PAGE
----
I like my clothes to have some structure. I prefer woven to slinky or stretchy….but that makes the perfect fit trickier to achieve. So, I usually don’t sew for myself. I have, however, vowed to remedy that this year. If I am shopping for “nicer than my everyday” clothes I tend to almost always find myself at LOFT or Ann Taylor. I do like their styles but am mainly there b/c they are one of the few stores I can wear off the rack. I need a petite and usually that means granny styles everywhere else (at least at our local stores).

    The one pattern I have made over and over for myself is the wiksten tank. I’ve also made a smattering of the lisette patterns but don’t find I’ve worn them all that much b/c I need to make petite adjustments and have yet to do it just right.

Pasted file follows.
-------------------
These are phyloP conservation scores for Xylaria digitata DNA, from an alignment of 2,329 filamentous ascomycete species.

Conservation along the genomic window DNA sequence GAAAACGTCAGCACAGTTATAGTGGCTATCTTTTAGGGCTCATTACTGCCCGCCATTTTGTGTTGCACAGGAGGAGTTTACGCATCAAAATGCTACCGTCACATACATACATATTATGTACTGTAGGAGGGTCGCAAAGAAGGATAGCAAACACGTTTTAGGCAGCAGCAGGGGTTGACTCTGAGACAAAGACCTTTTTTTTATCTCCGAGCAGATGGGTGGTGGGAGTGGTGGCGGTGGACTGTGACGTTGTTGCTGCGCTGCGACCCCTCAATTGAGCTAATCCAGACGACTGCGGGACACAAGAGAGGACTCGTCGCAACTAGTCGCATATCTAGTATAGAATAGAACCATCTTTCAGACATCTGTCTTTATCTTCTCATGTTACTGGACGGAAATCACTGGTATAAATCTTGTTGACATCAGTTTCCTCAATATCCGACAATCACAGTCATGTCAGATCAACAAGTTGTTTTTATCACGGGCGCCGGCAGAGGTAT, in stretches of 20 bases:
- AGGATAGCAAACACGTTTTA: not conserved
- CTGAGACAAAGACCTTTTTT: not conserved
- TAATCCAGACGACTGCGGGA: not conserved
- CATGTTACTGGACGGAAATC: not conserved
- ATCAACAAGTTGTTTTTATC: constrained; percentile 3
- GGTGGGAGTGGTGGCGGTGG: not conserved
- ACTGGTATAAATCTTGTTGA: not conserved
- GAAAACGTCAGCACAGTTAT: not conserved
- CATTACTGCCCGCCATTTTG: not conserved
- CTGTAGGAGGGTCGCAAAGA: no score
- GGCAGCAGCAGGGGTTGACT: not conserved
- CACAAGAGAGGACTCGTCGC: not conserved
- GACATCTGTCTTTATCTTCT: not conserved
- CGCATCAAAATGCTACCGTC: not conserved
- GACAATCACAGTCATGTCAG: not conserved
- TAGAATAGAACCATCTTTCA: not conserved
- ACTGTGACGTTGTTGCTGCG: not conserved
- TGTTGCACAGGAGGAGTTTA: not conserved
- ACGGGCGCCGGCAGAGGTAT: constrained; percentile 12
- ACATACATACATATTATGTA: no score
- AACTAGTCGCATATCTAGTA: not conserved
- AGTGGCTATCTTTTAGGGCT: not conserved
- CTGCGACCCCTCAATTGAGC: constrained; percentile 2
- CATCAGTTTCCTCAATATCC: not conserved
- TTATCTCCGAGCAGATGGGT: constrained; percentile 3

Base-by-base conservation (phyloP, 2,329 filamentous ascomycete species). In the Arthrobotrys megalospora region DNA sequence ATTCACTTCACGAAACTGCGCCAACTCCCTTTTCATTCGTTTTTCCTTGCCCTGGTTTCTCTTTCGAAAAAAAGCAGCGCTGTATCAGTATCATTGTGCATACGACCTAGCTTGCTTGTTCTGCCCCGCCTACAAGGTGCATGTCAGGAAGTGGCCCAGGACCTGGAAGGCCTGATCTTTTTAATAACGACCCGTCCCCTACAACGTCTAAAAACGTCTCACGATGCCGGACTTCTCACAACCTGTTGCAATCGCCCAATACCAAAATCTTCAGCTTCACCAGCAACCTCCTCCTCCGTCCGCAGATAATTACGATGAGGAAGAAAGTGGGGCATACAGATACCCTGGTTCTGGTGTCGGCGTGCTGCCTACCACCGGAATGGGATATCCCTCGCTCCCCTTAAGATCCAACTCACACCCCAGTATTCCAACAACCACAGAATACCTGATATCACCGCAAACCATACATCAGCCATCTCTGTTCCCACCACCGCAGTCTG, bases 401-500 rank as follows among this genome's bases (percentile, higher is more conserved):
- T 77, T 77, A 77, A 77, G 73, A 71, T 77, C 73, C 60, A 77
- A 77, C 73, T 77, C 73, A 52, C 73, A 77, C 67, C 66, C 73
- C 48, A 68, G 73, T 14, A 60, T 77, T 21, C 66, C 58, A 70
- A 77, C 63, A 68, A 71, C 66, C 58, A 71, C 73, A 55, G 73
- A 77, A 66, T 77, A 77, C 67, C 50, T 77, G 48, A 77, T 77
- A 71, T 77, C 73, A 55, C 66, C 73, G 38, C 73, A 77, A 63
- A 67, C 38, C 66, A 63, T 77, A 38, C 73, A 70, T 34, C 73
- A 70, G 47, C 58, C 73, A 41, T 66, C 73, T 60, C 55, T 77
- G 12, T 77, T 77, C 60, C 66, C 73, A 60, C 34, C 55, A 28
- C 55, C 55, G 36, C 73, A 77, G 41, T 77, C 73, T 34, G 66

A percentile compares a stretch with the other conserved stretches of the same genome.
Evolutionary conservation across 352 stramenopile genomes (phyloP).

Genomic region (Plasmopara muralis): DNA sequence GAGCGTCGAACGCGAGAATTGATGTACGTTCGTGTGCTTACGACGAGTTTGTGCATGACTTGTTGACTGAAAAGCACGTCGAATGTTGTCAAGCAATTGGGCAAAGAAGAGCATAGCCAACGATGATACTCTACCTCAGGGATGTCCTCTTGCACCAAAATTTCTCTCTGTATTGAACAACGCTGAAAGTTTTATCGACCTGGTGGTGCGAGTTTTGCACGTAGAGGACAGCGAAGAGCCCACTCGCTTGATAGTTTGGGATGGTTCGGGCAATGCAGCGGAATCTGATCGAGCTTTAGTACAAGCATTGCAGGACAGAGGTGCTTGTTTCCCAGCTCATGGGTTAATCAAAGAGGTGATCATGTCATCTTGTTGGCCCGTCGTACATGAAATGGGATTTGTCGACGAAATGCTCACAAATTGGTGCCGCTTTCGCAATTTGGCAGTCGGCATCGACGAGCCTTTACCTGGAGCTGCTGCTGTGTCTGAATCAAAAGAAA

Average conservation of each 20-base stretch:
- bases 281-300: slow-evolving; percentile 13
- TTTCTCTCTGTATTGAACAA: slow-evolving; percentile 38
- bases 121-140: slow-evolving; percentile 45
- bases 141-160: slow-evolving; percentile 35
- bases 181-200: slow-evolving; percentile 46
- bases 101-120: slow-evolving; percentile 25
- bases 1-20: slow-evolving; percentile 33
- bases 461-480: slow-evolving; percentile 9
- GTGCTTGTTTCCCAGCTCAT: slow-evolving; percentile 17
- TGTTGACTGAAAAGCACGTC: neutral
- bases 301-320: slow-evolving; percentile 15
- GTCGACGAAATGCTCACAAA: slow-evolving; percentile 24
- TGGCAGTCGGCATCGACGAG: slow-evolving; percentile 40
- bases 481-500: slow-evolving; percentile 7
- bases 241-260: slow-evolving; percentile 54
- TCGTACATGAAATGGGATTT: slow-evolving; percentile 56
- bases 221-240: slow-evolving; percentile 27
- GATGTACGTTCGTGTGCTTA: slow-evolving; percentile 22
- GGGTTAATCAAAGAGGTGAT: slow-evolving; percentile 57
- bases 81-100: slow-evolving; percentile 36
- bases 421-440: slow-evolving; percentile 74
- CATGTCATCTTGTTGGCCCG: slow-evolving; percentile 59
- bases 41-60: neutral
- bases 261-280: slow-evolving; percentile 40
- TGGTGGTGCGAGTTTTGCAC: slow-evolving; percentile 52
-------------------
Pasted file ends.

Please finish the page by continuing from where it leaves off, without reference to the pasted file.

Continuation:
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    cybele727 @cybele727

    Sing it on the petite adjustment process! So hard.

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    Liesl Gibson
    Keymaster
    @liesl

    I finally had a few minutes to look at what you’ve posted to the Flickr group so far, and it’s very helpful! Thank you so much for taking the time to do this. At some point in the near future I may ask you for some feedback of the styles we’re developing too, if you can keep a secret! Keep it coming, will you? Thanks for your help!

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    with love Heidi @with love Heidi